Morning Thanks

Garrison Keillor once said we'd all be better off if we all started the day by giving thanks for just one thing. I'll try.

Sunday, September 03, 2017

Sunday Morning Meds--Blessings

“May those who pass by not say, 
'The blessing of the LORD be upon you; 
we bless you in the name of the LORD.'"

For years, I’ve been signing e-mails, notes, and even books with the word “blessings.” I don’t remember when I started scribbling that in, but it was something I did thoughtfully. My father used to bray about the phrase “good luck,” largely because he thought—as does his son—that “luck” is something of a pagan word. In my entire life, I don’t believe I’ve ever signed anything “good luck.”

“Best wishes” always feels a bit too formal, something out of golden years of Hollywood—Fred Astaire and Ginger Rogers. “May God bless you” is a bit pushy spiritually, and I’m just a bit timid about using the name of the Lord in a gesture of common courtesy or as seeming thanks for buying a book.

I stick with it because that single word “blessings” has just enough grace and just enough nature, an unmistakable religious foreground, but not in-your-face.

I think about the word whenever I use it. I’m not trying to be saintly here, just honest. When I scribble “Blessings,” it's not knee-jerk or obligatory or just plain rote.

But I don’t remember ever willfully not using that word either. People I don’t know buy books, strangers I’ve never met and will not likely see again. Yet, I’m sure I’ve written “Blessings” somewhere on the title page, "Blessings" to them.

Charles Spurgeon says Psalm 129’s “those who pass by” is a reference to an ancient harvest tradition, something called the seasonal blessing. Once the crop is in, he says, farm laborers would visit each other for a ritual mutual blessing. If Spurgeon is right about this psalm, then I should probably watch on whose title page I write that word, because what the psalmist says is this: may those who hate Zion not receive even that blessing. May they not receive it because that blessing is God’s blessing.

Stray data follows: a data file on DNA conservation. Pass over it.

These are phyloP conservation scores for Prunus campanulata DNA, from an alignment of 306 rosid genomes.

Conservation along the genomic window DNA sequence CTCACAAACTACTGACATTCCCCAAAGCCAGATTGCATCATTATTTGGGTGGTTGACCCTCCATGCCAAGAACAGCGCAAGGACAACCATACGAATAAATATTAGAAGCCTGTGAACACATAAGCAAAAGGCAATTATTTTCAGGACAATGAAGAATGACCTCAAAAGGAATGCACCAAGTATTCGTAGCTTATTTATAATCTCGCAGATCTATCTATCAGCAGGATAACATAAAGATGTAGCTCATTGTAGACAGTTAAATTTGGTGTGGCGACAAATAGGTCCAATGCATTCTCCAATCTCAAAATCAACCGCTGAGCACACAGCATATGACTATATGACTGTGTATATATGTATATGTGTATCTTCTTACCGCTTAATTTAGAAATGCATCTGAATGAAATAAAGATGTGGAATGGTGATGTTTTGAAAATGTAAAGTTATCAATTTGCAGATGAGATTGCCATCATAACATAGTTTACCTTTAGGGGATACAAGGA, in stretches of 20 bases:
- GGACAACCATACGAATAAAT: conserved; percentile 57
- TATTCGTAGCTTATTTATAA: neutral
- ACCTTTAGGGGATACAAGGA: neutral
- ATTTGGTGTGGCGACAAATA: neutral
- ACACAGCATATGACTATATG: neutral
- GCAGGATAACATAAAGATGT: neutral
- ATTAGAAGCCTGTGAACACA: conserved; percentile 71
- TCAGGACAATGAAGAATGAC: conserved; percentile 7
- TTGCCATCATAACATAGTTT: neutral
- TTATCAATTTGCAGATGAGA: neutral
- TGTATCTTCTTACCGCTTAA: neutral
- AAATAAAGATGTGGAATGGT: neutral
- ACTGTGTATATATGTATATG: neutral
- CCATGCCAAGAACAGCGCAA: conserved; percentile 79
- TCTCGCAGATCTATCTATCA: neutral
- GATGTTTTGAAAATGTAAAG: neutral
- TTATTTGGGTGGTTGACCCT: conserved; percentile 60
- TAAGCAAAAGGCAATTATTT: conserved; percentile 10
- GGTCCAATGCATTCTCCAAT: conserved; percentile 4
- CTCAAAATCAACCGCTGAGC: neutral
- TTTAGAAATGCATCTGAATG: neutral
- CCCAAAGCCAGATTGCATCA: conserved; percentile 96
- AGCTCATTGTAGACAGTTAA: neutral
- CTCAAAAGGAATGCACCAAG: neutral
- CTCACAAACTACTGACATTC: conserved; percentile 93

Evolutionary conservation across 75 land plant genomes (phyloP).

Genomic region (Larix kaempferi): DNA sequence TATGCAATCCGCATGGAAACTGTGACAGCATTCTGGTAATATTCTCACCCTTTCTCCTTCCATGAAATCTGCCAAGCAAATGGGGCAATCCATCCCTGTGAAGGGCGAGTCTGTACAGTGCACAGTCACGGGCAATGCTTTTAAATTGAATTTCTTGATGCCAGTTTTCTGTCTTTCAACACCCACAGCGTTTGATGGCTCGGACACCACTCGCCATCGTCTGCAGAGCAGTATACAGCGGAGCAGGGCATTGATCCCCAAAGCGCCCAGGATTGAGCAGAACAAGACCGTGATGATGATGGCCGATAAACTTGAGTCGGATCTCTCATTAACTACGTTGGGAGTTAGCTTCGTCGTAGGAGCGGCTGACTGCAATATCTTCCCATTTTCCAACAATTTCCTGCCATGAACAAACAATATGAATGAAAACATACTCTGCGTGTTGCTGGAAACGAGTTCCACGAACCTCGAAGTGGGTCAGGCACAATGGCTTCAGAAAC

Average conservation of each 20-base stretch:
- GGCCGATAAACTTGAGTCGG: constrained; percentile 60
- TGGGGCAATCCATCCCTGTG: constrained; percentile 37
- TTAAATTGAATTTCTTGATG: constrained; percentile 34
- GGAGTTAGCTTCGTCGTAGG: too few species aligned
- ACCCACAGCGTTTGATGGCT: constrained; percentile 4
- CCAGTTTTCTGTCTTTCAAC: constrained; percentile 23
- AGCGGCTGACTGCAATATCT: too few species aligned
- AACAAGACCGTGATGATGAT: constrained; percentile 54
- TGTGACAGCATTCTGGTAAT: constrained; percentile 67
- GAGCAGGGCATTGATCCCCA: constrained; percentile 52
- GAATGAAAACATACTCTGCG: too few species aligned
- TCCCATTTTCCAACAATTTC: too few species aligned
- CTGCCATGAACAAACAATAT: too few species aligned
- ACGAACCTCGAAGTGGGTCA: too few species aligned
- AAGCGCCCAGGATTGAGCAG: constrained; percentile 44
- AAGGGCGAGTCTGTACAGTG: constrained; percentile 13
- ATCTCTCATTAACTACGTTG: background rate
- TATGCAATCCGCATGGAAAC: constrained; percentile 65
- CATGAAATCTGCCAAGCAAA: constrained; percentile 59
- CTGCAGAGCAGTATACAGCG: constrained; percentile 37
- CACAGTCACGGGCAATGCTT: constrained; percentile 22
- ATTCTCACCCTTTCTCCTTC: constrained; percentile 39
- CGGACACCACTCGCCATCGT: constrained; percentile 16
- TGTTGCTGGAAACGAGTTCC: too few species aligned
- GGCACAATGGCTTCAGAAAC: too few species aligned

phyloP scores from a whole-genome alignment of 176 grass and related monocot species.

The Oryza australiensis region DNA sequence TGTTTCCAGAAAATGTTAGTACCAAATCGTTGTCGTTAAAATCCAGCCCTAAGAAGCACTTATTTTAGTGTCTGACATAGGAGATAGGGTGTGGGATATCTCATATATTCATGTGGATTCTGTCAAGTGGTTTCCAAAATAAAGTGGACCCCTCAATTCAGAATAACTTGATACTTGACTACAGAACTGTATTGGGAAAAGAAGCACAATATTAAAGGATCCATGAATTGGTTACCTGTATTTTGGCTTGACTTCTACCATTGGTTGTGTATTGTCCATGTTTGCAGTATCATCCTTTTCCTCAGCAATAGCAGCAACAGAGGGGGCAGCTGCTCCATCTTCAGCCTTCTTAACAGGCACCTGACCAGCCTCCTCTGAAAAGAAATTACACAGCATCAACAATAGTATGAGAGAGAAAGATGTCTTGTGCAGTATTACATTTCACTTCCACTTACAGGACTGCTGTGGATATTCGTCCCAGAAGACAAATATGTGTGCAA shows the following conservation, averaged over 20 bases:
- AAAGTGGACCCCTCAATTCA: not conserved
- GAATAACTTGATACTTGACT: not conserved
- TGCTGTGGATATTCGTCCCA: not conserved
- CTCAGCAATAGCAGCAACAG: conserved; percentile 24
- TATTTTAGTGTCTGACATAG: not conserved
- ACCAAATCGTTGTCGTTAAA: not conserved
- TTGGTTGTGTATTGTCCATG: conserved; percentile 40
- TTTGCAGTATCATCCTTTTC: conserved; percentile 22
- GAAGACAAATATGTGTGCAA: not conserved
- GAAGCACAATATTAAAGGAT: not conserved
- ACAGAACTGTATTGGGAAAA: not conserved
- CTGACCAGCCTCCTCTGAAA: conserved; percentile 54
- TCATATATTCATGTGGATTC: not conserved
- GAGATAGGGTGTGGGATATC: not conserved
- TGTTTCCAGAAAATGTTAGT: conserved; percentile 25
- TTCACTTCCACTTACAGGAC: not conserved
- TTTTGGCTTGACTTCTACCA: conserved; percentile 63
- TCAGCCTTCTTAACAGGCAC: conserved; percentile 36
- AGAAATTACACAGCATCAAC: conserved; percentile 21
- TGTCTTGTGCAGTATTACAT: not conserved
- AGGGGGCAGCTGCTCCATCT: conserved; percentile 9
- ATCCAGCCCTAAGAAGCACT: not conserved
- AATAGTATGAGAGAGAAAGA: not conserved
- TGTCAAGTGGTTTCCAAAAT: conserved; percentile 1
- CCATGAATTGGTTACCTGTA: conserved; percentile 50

All of which returns us to the question hovering over this psalm and the others that contain such difficult “imprecations," many of those far more chilling than this one, outright curses on enemy evil-doers. 

Psalms like 129 are tough to read because the intent seems the opposite of, say, Matthew 5: "You have heard that it was said, 'Love your neighbor and hate your enemy.' But I tell you: Love your enemies and pray for those who persecute you, that you may be sons of your Father in heaven.”

In my life, I know this—it is far simpler to side with Jesus and pray for those who seem enemies than it is to draw a sword and side with the poet of Psalm 129.

But then, what I do I know of evil, of persecution, of crackling fires beneath your feet, of tortures and internment, of martyrdom? Nothing, really. In a way, it’s easier to pray for one’s enemies than it is to have to go to war. 

Even though much of C. S. Lewis's work emerges from the horrors of bombed-out England during the second World War, even though he knew persecution, I think he was right: “The ferocious parts of the Psalms serve as a reminder that there is in the world such a thing as wickedness,” he wrote in Reflections on the Psalms, “and that . . . is hateful to God.”

Perhaps pluralism softens us, softens me. The gospel commands us to love, but it also commits us to vigilance.

Nonetheless, as I often write, “Blessings.”


Anonymous said...

"All of which returns us to the question hovering over this psalm and the others that contain such difficult “imprecations," many of those far more chilling than this one, outright curses on enemy evil-doers. "

I shudder when I read David's "curses on the evil-doers" throughout the Psalms cause he was an overt evil-doer himself... just ask Uriah... Yet, he was perceived as a "man after God's own heart."... really... after the decapitation he dragged Goliath's head around as a trophy... how base...

It seems rather audacious to think he could cast "outright curses on enemy evil-doers".

Jerry27 said...

I had a late freind who always closed by saying "keep looking up."

Psalm 18, might have been read for inspiration by Lt. William Calley before his foray into My Lai:

37 I have pursued mine enemies and overtaken them: neither did I turn again till they were consumed. I have wounded them that they were not able to rise: they are fallen under my feet. For thou has girded me with strength unto the battle: thou has subdued under me those that rose up against me. Thou hast also given me the necks of mine enemies; that I might destroy them that hate me. They cried, but there was none to save them: even unto the Lord, but he answered them not. Then did I beat them small as the dust before the wind: I did cast them out as the dirt in the streets. Thou hast delivered me from the strivings of the people; and thou has made me the head of the heathen: a people whom I have not known shall serve me. As soon as they hear of me, they shall obey me: the strangers shall submit themselves unto me.